In the spirit of staying “connected” to what’s trending, we being you a roundup of industry news centered around this month’s theme.
Have you come across any interesting “connected” content lately? Leave us a comment, or tweet the link to us @22squared using #connected.
In the spirit of competition, we started our conversation disagreeing on whether Super Bowl ads should be shown before the big game. But after considering some key takeaways from the past few years, in context with today’s media landscape, we can both agree that not taking the opportunity to build consumer engagement leading up to the game would be a big mistake.
There is no audience as large or as “tuned in” as Super Bowl viewers. Audiences have grown +25% from 2002 to 2011.
In an era of skyrocketing costs and risk-taking, brands are tasked with the dilemma of whether or not pre-seeding a Super Bowl spot is worthwhile in calculating the overall success of the investment.
Super Bowl Surprise:
Back in the day, it was the big reveal. Commercials were first shown during the Super Bowl and the measure of success was TV ratings. Interestingly enough, Monday morning talk was about the commercials; we just didn’t realize this was social. There was no internet, and conversations did not go “viral” in the same way they do today. Those first memorable spots for me are still talked about today: Coke and “Mean” Joe Greene or Pepsi and Cindy Crawford.
Super Bowl Spoiler:
But today, key performance indicators reach far beyond TV ratings and unmeasured “water cooler” talk for brands. Video views, social engagement and many other factors now fuse together to create a “check-list” for Super Bowl success. With the proliferation of technology in the past decade, users are now given tools to seek out content they want to receive on demand, rather than sitting down through game breaks to ensure they won’t miss everyone’s favorite commercial. And let’s face it, are you really going to get up during the game to refill your drink and snack plate?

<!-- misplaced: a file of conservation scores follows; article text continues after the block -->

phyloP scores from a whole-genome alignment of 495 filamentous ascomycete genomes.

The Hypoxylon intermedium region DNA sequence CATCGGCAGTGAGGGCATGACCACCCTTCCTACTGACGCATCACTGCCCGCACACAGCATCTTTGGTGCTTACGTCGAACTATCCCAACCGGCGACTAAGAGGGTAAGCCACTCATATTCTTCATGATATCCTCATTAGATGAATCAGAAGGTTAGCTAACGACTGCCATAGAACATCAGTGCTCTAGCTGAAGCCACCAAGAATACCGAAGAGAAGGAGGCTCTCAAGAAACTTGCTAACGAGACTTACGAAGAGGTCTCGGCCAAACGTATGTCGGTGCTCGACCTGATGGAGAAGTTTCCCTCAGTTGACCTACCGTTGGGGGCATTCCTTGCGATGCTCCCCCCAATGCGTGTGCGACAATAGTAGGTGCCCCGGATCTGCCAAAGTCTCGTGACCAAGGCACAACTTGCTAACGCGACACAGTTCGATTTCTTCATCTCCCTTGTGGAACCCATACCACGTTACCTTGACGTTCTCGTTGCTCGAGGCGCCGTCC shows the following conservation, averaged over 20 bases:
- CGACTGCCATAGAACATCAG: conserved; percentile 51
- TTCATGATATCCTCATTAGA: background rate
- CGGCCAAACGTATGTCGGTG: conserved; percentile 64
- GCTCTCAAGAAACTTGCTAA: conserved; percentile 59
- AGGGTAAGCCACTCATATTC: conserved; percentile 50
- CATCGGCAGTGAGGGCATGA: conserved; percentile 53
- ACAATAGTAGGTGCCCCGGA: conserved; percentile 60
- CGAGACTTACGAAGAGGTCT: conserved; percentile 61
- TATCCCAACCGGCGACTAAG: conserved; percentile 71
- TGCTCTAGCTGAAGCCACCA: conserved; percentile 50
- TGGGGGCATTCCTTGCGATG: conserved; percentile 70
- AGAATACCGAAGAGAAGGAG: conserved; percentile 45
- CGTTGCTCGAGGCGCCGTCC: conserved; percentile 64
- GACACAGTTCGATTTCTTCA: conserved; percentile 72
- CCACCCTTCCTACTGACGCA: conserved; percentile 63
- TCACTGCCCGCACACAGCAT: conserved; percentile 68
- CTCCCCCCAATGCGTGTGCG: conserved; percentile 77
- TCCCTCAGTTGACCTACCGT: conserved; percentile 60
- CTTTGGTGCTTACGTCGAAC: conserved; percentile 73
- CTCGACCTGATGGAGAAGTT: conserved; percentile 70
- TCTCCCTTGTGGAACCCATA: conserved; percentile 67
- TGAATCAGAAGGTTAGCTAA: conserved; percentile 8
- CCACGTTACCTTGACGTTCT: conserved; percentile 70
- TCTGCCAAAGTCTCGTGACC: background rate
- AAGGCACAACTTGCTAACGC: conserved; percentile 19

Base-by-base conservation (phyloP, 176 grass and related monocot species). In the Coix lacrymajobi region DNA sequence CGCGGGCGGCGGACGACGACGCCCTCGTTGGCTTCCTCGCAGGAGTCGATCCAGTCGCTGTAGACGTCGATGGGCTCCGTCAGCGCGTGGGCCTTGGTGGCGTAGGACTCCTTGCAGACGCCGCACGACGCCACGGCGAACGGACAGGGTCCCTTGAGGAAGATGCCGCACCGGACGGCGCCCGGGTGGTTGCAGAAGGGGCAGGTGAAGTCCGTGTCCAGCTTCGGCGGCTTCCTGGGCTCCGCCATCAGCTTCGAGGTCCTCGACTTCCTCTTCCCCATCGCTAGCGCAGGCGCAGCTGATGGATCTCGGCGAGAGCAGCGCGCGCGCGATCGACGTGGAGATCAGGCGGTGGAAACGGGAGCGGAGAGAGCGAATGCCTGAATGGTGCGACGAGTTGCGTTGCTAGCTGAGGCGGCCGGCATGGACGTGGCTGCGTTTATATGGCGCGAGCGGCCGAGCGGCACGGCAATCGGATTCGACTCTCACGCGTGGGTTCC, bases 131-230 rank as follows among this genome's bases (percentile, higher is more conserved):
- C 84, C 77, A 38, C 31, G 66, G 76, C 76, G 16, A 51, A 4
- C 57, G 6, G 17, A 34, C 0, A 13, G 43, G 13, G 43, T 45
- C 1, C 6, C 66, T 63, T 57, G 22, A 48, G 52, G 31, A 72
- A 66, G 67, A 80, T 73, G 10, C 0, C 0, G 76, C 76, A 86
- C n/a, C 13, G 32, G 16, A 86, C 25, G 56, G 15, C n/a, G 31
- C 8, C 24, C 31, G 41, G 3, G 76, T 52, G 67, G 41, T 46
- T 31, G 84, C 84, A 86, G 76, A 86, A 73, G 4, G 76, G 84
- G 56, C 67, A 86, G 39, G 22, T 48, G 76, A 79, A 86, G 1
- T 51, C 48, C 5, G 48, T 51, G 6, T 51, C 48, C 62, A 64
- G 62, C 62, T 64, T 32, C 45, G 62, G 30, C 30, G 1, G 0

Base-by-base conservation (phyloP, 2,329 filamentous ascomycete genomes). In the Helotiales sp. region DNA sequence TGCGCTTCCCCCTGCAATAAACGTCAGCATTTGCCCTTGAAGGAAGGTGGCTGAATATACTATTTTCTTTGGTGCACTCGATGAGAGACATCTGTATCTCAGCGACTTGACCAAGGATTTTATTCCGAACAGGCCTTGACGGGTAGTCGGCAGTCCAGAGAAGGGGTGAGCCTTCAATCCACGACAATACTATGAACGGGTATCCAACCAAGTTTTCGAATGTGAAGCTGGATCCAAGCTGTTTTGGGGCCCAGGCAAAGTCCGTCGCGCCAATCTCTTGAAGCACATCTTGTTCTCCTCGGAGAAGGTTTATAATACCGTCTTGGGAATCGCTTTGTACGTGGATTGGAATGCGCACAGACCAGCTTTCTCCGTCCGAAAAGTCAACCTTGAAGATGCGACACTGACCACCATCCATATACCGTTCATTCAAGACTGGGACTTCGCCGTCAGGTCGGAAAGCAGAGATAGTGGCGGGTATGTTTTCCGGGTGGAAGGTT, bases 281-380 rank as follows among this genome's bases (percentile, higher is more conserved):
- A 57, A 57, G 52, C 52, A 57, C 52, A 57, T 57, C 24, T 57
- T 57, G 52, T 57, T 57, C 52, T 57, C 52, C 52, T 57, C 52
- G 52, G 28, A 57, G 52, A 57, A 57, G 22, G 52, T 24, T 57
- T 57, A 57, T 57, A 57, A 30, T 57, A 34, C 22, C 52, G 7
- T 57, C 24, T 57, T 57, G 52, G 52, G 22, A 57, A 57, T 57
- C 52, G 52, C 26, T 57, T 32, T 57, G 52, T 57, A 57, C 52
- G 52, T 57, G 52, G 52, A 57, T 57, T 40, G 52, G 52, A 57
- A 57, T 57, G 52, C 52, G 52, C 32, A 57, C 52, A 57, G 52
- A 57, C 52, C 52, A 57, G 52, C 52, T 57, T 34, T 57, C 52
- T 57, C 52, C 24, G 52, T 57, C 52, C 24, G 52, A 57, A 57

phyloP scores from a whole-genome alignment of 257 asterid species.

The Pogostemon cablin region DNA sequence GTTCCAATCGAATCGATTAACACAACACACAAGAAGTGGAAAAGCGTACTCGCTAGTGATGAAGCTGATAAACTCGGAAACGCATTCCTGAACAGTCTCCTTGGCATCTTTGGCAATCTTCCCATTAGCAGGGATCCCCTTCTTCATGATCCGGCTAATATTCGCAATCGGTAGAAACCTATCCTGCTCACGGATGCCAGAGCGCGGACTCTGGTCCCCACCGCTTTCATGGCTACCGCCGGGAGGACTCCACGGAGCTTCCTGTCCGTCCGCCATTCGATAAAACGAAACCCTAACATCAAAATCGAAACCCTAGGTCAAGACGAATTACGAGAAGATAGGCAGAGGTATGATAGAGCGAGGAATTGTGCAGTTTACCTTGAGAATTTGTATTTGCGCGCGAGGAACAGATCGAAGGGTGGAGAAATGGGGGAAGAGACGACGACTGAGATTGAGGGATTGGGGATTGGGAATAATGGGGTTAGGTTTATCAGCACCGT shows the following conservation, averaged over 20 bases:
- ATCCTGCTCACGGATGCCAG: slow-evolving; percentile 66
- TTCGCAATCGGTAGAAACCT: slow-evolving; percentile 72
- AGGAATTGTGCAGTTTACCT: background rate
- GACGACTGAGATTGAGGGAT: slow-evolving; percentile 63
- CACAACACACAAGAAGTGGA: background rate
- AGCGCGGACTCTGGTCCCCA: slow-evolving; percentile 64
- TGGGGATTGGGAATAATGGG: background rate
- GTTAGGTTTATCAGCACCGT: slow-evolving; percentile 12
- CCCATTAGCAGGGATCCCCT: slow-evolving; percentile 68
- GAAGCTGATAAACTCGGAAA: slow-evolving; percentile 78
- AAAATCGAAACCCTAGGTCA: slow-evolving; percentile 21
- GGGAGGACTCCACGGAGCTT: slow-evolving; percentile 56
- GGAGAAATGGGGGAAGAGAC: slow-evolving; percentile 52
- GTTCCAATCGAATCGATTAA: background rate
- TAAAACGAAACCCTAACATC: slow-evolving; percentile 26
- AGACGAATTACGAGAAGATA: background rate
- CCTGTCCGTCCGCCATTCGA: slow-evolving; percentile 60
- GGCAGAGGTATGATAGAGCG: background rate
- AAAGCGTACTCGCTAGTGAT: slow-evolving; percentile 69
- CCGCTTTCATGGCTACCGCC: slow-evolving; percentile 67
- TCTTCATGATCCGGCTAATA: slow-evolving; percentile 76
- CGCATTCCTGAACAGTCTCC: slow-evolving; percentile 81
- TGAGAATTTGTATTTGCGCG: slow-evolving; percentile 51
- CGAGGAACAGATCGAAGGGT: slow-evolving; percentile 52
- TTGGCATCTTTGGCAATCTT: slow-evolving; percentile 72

It used to be that Super Bowl commercials were like the “secret ingredient,” safeguarded until the big game. Now, brands are realizing that showcasing teasers or even entire spots before the game doesn’t detract, but actually provides a forum for engaged consumers. Whether the teasers/spots or conversation occur on YouTube, Facebook or Twitter, brands are now afforded an additional layer of consumption to benchmark themselves for success.
And the numbers show a compelling argument that there’s an advantage to gain by pre-launching your Super Bowl campaign. In 2011, Volkswagen broke through with their “The Force” spot, debuting it on YouTube before the game. In 2012, 34 of 54 national advertisers previewed their spots or teasers before the Super Bowl. In that same year, YouTube pre-game videos of advertisers who chose to showcase their content before the game averaged 9.1MM views each, as compared with 1.3MM for those who waited until the Sunday launch. And in 2013, all advertisers were doing pre-game support. In addition, content aggregators YouTube and Adweek have partnered to provide a comprehensive Super Bowl hub for commercials before the game even happens.
At the end of the day, content remains king when word-of-mouth and social sharing are your benchmark for success. However, a spot still needs creative quality and brand relevance to inspire engagement and increase positive ROI.
Not everyone can be a winner under the new conditions. Pre-launching a spot that does not receive any traffic can spell doom for the brand. After pre-launching their spot earlier in the week, Century 21’s “Wedding” commercial had garnered only 35,000 views on their dedicated YouTube channel. In juxtaposition, the Kate Upton Mercedes commercial generated over 6 million views even before the spot was showcased in the game.
Perhaps the most compelling argument in response to this inquiry is the fact that the user still owns the right to choose. Isn’t the breadth of media options all about choice? Whether you are a proponent of the “Super Bowl Surprise” or the “Super Bowl Spoiler,” each can have its way. Users can choose to engage with a brand prior to the Super Bowl, or wait for the “big reveal” on game day.
In the end, we both agreed that Super Bowl experiences would always be different for everyone. Leveraging the hugeness of the game, the conversations and coverage that happen before, during and after the event are beneficial to brands that fully take advantage of the opportunities that exist.